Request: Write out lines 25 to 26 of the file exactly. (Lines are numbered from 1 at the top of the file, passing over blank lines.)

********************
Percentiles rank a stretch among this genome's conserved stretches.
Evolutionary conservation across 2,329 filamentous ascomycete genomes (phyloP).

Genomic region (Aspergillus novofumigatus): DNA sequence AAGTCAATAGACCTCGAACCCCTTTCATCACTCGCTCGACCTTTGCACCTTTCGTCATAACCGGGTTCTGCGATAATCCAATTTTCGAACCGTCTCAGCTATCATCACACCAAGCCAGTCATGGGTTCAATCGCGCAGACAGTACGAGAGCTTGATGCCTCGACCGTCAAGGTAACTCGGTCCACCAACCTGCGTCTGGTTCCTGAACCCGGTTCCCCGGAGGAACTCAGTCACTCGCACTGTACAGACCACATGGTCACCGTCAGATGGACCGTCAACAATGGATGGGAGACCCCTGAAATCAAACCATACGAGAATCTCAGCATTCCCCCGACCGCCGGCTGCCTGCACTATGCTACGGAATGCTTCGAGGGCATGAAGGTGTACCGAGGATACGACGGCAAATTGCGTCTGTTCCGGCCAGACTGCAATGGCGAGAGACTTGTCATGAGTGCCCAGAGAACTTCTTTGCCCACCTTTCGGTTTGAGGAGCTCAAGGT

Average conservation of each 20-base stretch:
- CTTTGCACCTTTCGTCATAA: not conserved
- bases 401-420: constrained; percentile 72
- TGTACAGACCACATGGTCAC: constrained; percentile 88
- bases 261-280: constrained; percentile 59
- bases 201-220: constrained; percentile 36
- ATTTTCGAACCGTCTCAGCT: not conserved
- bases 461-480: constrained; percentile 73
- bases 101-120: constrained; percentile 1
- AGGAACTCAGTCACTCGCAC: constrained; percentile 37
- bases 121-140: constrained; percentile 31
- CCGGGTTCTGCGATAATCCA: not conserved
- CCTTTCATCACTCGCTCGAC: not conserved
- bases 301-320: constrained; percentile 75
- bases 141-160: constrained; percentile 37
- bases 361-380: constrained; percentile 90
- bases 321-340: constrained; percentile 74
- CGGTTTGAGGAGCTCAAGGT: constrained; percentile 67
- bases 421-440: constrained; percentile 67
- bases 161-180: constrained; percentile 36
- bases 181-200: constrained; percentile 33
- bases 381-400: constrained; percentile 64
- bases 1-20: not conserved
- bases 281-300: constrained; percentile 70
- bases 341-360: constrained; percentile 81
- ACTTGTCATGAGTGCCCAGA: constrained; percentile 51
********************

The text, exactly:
- bases 381-400: constrained; percentile 64
- bases 1-20: not conserved